How to pick out the best asparagus in the grocery store

Just like every other fruit and veggie in the produce section, every stalk of asparagus looks a little different. Some stalks are as thin as a pencil, while others can get as wide as your thumb (or even thicker). If you've ever wondered about the difference between them, or just how to pick the best stalks so they don't end up getting too woody before you have the chance to cook them, there are a few quick tests you can use at the grocery store to find the freshest veggies.

For starters, avoid any asparagus stalks that already look a little shriveled or withered (though you're probably already doing that anyway). According to The Kitchn, be on the lookout for asparagus stalks that are straight and plump, dry, that have extra-woody ends, or are split. Whether you add stems that are thick or thinner to your cart is all based on personal preference: Thicker stalks usually come from older plants and can be a little juicier than thin stems.

And according to The Spruce Eats, fresh asparagus should be firm and stand up straight. Also, the brighter the color, the better – if your asparagus is a dull green, it's probably old. The tip of the stalk shouldn't be starting to spread out, either, so look for stems with tightly closed tips. The stalks get woodier as the sugar in the veggie turns into starch, which is how you'll know if you end up with old stems.

How to store asparagus so it stays fresh

Once you pick out the perfect stalks and bring them home, storing them correctly will also help keep them fresh until you're ready to cook (don't wait too long though, because they'll still only last for a few days). According to Foodtown, wait to wash your asparagus until you're just about to cook it. It'll last best if the stalks stay a little moist while the tips remain completely dry. To do this, try trimming the ends, then wrapping the stems in a wet paper towel so the tips are sticking out. Then put them in a plastic bag and store in the veggie drawer in your fridge for up to four days.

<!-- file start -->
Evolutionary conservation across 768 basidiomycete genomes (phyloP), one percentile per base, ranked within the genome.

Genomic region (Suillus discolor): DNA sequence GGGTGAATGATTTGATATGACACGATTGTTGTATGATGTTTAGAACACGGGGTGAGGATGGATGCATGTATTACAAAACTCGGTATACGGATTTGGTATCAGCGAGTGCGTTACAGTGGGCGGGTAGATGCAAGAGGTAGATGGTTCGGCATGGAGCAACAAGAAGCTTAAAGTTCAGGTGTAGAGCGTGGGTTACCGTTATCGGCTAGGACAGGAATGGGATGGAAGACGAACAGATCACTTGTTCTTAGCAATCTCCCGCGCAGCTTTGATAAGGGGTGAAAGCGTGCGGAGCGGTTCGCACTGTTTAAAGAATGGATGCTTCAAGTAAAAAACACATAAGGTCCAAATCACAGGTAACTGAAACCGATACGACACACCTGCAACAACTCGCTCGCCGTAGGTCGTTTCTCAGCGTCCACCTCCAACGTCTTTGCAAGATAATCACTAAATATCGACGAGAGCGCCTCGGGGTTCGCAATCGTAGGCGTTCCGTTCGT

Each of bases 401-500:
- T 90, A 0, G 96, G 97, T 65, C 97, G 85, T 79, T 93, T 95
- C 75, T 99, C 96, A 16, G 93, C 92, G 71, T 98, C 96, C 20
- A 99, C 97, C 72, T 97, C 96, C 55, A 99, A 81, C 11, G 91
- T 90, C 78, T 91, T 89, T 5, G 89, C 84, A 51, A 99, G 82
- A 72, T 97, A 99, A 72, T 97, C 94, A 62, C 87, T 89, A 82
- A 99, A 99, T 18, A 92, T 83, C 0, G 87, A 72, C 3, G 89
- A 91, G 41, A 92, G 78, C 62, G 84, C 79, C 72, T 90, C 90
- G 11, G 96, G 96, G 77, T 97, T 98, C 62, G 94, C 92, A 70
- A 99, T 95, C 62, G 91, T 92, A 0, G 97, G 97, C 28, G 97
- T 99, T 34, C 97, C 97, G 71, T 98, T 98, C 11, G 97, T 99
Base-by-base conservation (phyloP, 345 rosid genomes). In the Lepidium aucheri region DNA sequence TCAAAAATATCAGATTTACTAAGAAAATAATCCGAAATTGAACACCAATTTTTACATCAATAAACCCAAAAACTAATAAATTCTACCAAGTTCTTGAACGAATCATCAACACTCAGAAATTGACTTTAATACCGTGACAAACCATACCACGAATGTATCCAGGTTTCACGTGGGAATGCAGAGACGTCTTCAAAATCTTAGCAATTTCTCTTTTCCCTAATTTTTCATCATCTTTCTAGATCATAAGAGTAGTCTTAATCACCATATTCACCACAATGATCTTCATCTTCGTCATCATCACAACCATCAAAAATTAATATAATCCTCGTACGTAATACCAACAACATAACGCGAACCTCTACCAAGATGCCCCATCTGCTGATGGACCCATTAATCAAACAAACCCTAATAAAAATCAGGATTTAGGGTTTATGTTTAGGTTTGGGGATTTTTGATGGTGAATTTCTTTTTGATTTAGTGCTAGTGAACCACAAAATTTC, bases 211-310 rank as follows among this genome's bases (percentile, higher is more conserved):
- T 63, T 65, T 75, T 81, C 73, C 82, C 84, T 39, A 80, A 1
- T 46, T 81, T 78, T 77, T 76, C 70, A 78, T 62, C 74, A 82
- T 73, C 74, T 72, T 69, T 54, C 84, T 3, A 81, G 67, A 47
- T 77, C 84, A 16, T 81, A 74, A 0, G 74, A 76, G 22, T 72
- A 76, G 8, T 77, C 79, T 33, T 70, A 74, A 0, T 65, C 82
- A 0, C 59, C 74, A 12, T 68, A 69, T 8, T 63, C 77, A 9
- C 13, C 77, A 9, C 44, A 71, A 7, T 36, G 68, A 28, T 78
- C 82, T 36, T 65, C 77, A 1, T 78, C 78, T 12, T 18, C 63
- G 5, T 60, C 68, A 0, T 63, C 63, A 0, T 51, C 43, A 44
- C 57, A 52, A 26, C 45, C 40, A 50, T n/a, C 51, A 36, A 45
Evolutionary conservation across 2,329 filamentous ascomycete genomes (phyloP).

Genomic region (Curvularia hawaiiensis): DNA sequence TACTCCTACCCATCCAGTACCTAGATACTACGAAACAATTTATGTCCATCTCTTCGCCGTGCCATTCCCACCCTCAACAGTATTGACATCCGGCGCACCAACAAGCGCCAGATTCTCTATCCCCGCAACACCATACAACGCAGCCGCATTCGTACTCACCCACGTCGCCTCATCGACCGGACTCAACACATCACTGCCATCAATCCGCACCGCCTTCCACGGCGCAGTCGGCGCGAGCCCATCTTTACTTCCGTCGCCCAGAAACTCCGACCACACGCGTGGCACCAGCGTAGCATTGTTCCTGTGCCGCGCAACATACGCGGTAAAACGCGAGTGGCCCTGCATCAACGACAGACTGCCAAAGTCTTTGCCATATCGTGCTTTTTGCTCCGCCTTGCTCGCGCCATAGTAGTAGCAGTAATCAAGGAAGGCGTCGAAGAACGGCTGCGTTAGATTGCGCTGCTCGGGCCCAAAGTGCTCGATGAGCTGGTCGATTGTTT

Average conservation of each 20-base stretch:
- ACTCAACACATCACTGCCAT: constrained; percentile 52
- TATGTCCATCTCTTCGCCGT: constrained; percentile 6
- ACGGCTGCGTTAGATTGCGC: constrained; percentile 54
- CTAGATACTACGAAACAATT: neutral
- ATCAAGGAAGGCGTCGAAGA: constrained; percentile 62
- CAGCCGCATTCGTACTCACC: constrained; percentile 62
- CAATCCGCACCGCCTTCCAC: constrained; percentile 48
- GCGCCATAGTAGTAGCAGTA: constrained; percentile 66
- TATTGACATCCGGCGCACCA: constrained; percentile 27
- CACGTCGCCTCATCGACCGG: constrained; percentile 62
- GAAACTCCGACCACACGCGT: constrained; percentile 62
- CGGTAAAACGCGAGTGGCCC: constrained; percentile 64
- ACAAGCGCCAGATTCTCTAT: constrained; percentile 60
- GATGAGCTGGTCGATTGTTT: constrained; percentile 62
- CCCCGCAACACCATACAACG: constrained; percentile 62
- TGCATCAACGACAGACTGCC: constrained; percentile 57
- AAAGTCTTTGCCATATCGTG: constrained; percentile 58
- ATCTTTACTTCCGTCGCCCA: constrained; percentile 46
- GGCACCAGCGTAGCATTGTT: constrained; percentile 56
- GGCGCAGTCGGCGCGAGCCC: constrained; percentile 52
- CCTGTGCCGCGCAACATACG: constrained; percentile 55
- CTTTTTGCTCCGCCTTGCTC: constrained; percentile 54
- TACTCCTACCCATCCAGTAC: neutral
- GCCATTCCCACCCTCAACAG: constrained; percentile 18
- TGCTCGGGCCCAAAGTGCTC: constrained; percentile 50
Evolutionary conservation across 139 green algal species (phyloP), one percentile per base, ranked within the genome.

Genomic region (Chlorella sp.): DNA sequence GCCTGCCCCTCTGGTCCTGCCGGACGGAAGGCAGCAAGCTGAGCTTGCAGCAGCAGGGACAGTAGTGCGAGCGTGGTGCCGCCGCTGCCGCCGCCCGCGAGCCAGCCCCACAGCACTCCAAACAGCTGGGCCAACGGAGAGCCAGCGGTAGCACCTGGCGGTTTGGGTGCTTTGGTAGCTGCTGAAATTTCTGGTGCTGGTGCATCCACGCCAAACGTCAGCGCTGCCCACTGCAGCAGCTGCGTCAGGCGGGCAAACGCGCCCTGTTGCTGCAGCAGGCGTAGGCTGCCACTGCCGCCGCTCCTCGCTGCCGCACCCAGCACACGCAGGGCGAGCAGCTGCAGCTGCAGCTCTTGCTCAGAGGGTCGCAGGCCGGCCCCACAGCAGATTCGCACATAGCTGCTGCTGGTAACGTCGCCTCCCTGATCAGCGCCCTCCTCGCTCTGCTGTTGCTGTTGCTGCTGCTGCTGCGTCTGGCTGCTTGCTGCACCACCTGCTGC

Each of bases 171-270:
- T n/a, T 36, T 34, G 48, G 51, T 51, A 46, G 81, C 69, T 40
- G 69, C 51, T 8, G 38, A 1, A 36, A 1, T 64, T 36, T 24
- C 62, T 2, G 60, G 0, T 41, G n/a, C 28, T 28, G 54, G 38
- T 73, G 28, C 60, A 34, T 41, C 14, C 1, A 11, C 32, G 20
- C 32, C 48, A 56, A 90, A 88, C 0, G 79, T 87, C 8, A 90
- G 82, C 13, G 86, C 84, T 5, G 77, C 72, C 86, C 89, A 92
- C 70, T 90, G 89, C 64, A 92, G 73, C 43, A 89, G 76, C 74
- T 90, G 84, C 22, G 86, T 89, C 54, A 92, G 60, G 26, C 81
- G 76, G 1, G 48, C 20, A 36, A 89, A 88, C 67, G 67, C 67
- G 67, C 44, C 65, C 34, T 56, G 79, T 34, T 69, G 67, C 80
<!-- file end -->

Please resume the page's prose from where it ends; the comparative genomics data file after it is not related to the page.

If that doesn't work, Foodtown also recommends storing them a little like flowers. Trim the ends, then stand the stalks up in a vase or bowl with about 1 inch of water. Cover the tips with plastic wrap to ensure they stay dry, and store in the fridge for three to four days. It might look a little funny at first, but both The Kitchn and The Spruce Eats recommend a similar method, so it's definitely a good way to keep your asparagus fresh. Of course, for the freshest flavor, you can also cook your asparagus as soon as you bring it home from the store and skip the whole storage process.